Better emergency shutdown circuits
Will kill power once battery is depleted (about 3.5v). This is a hard-wired feature that won’t require software to function. It serves as a backup in case the software features aren’t working for some reason. If the PSPi is powered on with depleted batteries, it will power off almost immediately.
More accurate hole positioning, which is needed for proper joystick alignment
Better USB port positioning
Additional indication LEDs
LED indication on the left side for SD card activity (or any other use for those that know how to code). A second LED is included in PCB 1.2 and above. The LEDs are connected to GPIO 10 and GPIO 20.
Better audio using a LDO-buffer-filter-amplifier setup
Improved audio filtering to get rid of more PWM noise. Very similar to the audio circuit in the Pi 2.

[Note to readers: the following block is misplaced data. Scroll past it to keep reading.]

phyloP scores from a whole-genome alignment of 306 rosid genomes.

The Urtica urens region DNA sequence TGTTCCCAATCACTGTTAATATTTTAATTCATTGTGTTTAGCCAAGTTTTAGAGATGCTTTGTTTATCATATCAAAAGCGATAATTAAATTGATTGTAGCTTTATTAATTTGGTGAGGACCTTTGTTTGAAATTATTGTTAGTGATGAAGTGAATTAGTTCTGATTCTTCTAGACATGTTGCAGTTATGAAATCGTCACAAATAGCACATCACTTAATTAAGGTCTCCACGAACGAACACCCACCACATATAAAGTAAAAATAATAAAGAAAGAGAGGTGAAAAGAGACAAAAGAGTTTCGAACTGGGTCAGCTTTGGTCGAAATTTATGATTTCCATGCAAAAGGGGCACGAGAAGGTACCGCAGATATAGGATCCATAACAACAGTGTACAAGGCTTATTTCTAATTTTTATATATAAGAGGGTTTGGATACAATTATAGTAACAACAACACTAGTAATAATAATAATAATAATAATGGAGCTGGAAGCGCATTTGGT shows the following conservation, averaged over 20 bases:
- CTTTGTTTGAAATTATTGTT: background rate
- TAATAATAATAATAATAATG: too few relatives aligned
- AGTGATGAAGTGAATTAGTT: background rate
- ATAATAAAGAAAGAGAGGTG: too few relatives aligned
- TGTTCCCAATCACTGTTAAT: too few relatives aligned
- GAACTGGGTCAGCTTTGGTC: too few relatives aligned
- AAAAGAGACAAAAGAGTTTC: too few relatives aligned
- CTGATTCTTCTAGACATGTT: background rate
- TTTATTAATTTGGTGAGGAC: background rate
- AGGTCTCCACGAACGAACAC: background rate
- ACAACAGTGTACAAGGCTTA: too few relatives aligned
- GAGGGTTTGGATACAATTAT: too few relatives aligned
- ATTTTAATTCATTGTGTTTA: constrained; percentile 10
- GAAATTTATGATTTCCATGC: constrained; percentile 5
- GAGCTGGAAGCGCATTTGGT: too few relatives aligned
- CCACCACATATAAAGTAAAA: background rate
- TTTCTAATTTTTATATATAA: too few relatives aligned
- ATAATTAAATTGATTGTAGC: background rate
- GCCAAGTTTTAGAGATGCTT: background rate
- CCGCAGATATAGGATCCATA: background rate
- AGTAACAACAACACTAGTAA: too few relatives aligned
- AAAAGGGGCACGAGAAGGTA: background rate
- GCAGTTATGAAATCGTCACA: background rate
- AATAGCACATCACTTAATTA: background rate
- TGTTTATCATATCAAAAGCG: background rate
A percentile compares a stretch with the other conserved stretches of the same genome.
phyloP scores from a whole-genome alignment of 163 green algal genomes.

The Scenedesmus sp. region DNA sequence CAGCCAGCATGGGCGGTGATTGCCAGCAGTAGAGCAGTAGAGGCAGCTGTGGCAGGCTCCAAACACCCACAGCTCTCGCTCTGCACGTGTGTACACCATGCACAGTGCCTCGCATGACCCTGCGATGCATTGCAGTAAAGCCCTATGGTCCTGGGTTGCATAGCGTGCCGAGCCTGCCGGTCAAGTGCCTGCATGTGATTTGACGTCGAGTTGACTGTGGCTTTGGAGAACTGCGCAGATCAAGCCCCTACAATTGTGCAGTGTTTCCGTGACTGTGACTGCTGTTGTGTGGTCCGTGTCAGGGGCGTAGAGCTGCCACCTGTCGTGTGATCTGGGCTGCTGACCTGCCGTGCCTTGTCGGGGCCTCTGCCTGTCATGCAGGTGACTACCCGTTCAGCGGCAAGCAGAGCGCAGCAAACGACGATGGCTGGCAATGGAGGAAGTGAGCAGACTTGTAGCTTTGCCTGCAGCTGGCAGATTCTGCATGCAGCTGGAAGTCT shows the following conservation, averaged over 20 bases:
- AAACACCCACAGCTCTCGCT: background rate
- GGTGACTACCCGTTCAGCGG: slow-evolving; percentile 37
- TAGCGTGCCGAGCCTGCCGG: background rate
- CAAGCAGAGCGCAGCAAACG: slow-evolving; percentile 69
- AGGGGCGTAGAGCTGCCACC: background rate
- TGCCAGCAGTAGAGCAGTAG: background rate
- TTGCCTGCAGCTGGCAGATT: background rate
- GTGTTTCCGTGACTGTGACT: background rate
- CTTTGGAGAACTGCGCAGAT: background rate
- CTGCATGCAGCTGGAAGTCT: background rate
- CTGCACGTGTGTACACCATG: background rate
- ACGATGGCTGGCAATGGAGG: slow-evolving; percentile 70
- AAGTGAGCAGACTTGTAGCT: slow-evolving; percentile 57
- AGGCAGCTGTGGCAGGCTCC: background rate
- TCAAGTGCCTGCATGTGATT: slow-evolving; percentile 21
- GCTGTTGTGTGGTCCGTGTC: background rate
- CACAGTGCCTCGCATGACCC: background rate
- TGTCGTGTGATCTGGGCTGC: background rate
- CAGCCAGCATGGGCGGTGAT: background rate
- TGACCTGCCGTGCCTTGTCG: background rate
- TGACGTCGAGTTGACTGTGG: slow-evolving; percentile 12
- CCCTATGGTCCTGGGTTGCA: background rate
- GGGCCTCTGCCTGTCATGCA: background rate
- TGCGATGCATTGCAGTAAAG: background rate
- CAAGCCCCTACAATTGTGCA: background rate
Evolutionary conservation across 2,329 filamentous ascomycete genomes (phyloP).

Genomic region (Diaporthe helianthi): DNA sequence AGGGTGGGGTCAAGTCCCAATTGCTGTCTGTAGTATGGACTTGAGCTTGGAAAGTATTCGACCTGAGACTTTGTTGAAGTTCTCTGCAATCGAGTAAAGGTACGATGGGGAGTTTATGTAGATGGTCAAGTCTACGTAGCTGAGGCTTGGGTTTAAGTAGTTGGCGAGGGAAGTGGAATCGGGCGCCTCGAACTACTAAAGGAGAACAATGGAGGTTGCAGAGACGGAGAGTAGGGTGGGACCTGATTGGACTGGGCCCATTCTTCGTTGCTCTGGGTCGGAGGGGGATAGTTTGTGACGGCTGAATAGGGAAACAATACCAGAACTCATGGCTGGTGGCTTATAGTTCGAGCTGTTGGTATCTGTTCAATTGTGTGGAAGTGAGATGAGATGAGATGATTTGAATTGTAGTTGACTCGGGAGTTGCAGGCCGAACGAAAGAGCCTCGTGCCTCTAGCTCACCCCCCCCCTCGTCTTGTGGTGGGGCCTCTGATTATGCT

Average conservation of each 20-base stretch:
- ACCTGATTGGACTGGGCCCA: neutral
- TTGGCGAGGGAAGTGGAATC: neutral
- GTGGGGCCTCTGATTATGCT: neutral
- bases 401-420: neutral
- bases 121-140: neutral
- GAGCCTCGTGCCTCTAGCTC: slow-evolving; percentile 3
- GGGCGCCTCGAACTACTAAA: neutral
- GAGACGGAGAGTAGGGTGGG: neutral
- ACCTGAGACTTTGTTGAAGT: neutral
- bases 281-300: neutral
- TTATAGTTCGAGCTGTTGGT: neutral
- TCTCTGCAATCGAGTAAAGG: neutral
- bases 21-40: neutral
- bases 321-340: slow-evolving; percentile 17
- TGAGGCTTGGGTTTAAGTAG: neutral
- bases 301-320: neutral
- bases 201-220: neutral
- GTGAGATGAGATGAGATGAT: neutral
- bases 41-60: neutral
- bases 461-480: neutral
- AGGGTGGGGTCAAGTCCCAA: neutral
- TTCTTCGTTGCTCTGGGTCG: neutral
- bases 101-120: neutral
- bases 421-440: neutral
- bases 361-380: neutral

Speakers can be switched off using the switch on the left side (which will lower power consumption and give a little more play time)
Pressing the Home button will exit games in the same manner as pressing Start+Select
I2C pads to attach devices.
All of the PSP’s buttons work.
Volume buttons are able to adjust volume up and down.
Other Features of Version 4
The board will only have RetroPie compatibility at release, but Lakka is built on the same software and can be made compatible.
MicroSD port has been relocated to the bottom of the V4 board.
A connector has been added to the bottom of the board, and will help to add a headphone jack at a later time.
Ability to add a connector and use the original PSP’s battery. This is not a recommended addition since the PSP’s battery has a different operating voltage, but it is available for those that want it. I’ll include the connector and the end user can solder it into position, just let me know you want it included by adding a note to your order.
Solder pads on the bottom to add additional I2C modules. This allows you guys to add RTC modules, or even add additional inputs.
Check it out (and help improve it) on GitHub
The kit is no longer available for purchase. The design files are here.